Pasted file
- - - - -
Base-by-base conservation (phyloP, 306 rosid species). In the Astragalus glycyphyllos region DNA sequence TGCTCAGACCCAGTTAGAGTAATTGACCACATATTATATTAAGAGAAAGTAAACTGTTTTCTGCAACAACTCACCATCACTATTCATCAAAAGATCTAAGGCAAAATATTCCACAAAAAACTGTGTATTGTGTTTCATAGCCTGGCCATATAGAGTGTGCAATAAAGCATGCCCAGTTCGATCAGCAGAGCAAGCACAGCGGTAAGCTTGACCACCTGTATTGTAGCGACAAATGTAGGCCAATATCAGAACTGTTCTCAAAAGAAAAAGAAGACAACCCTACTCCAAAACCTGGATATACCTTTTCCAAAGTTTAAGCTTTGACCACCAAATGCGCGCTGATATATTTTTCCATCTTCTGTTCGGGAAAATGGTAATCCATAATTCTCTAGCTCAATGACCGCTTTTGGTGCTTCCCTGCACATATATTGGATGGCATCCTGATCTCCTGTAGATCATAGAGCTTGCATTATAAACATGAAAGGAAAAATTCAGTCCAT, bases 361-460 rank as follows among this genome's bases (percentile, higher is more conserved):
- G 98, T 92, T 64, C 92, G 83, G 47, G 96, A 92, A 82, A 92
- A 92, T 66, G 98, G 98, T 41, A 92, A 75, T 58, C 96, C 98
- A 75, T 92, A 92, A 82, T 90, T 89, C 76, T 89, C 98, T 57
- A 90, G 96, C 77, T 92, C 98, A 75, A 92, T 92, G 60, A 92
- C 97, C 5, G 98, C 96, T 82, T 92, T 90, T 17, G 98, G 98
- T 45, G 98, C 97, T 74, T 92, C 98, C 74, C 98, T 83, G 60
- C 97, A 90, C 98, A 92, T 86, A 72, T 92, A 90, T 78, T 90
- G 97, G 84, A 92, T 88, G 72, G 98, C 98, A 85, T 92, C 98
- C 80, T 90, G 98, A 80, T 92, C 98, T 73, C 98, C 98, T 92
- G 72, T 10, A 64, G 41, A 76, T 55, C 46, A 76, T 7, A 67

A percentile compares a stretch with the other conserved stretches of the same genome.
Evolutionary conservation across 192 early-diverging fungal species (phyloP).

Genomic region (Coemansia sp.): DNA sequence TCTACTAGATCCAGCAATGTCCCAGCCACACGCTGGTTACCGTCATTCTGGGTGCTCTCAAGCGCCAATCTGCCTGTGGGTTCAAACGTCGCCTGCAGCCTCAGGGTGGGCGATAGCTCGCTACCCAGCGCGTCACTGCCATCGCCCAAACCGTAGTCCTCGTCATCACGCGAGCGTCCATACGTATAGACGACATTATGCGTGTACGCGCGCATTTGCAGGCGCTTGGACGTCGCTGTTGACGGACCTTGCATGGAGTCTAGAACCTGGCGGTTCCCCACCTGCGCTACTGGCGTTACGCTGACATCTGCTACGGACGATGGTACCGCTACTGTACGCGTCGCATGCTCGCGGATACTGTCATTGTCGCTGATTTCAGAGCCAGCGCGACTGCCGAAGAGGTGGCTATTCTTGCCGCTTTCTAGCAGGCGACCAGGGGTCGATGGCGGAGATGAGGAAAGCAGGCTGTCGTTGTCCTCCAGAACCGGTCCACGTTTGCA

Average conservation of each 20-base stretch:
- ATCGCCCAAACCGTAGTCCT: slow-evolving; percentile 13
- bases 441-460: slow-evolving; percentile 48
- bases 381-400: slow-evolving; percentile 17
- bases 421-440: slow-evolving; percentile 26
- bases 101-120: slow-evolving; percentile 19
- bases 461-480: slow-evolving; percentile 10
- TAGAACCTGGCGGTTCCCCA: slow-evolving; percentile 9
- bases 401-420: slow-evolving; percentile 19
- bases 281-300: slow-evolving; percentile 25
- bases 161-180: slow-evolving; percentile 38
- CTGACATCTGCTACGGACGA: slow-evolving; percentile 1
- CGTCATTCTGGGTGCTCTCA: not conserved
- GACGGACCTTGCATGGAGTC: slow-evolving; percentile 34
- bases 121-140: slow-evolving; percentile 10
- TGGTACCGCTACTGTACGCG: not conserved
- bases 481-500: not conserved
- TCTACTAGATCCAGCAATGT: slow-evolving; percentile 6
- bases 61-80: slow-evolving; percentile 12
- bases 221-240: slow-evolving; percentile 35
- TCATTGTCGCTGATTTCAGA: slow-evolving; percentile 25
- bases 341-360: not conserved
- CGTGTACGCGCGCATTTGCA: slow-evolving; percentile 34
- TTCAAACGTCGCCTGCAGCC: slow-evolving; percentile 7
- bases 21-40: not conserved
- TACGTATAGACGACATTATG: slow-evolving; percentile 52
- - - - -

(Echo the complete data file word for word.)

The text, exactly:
Base-by-base conservation (phyloP, 306 rosid species). In the Astragalus glycyphyllos region DNA sequence TGCTCAGACCCAGTTAGAGTAATTGACCACATATTATATTAAGAGAAAGTAAACTGTTTTCTGCAACAACTCACCATCACTATTCATCAAAAGATCTAAGGCAAAATATTCCACAAAAAACTGTGTATTGTGTTTCATAGCCTGGCCATATAGAGTGTGCAATAAAGCATGCCCAGTTCGATCAGCAGAGCAAGCACAGCGGTAAGCTTGACCACCTGTATTGTAGCGACAAATGTAGGCCAATATCAGAACTGTTCTCAAAAGAAAAAGAAGACAACCCTACTCCAAAACCTGGATATACCTTTTCCAAAGTTTAAGCTTTGACCACCAAATGCGCGCTGATATATTTTTCCATCTTCTGTTCGGGAAAATGGTAATCCATAATTCTCTAGCTCAATGACCGCTTTTGGTGCTTCCCTGCACATATATTGGATGGCATCCTGATCTCCTGTAGATCATAGAGCTTGCATTATAAACATGAAAGGAAAAATTCAGTCCAT, bases 361-460 rank as follows among this genome's bases (percentile, higher is more conserved):
- G 98, T 92, T 64, C 92, G 83, G 47, G 96, A 92, A 82, A 92
- A 92, T 66, G 98, G 98, T 41, A 92, A 75, T 58, C 96, C 98
- A 75, T 92, A 92, A 82, T 90, T 89, C 76, T 89, C 98, T 57
- A 90, G 96, C 77, T 92, C 98, A 75, A 92, T 92, G 60, A 92
- C 97, C 5, G 98, C 96, T 82, T 92, T 90, T 17, G 98, G 98
- T 45, G 98, C 97, T 74, T 92, C 98, C 74, C 98, T 83, G 60
- C 97, A 90, C 98, A 92, T 86, A 72, T 92, A 90, T 78, T 90
- G 97, G 84, A 92, T 88, G 72, G 98, C 98, A 85, T 92, C 98
- C 80, T 90, G 98, A 80, T 92, C 98, T 73, C 98, C 98, T 92
- G 72, T 10, A 64, G 41, A 76, T 55, C 46, A 76, T 7, A 67

A percentile compares a stretch with the other conserved stretches of the same genome.
Evolutionary conservation across 192 early-diverging fungal species (phyloP).

Genomic region (Coemansia sp.): DNA sequence TCTACTAGATCCAGCAATGTCCCAGCCACACGCTGGTTACCGTCATTCTGGGTGCTCTCAAGCGCCAATCTGCCTGTGGGTTCAAACGTCGCCTGCAGCCTCAGGGTGGGCGATAGCTCGCTACCCAGCGCGTCACTGCCATCGCCCAAACCGTAGTCCTCGTCATCACGCGAGCGTCCATACGTATAGACGACATTATGCGTGTACGCGCGCATTTGCAGGCGCTTGGACGTCGCTGTTGACGGACCTTGCATGGAGTCTAGAACCTGGCGGTTCCCCACCTGCGCTACTGGCGTTACGCTGACATCTGCTACGGACGATGGTACCGCTACTGTACGCGTCGCATGCTCGCGGATACTGTCATTGTCGCTGATTTCAGAGCCAGCGCGACTGCCGAAGAGGTGGCTATTCTTGCCGCTTTCTAGCAGGCGACCAGGGGTCGATGGCGGAGATGAGGAAAGCAGGCTGTCGTTGTCCTCCAGAACCGGTCCACGTTTGCA

Average conservation of each 20-base stretch:
- ATCGCCCAAACCGTAGTCCT: slow-evolving; percentile 13
- bases 441-460: slow-evolving; percentile 48
- bases 381-400: slow-evolving; percentile 17
- bases 421-440: slow-evolving; percentile 26
- bases 101-120: slow-evolving; percentile 19
- bases 461-480: slow-evolving; percentile 10
- TAGAACCTGGCGGTTCCCCA: slow-evolving; percentile 9
- bases 401-420: slow-evolving; percentile 19
- bases 281-300: slow-evolving; percentile 25
- bases 161-180: slow-evolving; percentile 38
- CTGACATCTGCTACGGACGA: slow-evolving; percentile 1
- CGTCATTCTGGGTGCTCTCA: not conserved
- GACGGACCTTGCATGGAGTC: slow-evolving; percentile 34
- bases 121-140: slow-evolving; percentile 10
- TGGTACCGCTACTGTACGCG: not conserved
- bases 481-500: not conserved
- TCTACTAGATCCAGCAATGT: slow-evolving; percentile 6
- bases 61-80: slow-evolving; percentile 12
- bases 221-240: slow-evolving; percentile 35
- TCATTGTCGCTGATTTCAGA: slow-evolving; percentile 25
- bases 341-360: not conserved
- CGTGTACGCGCGCATTTGCA: slow-evolving; percentile 34
- TTCAAACGTCGCCTGCAGCC: slow-evolving; percentile 7
- bases 21-40: not conserved
- TACGTATAGACGACATTATG: slow-evolving; percentile 52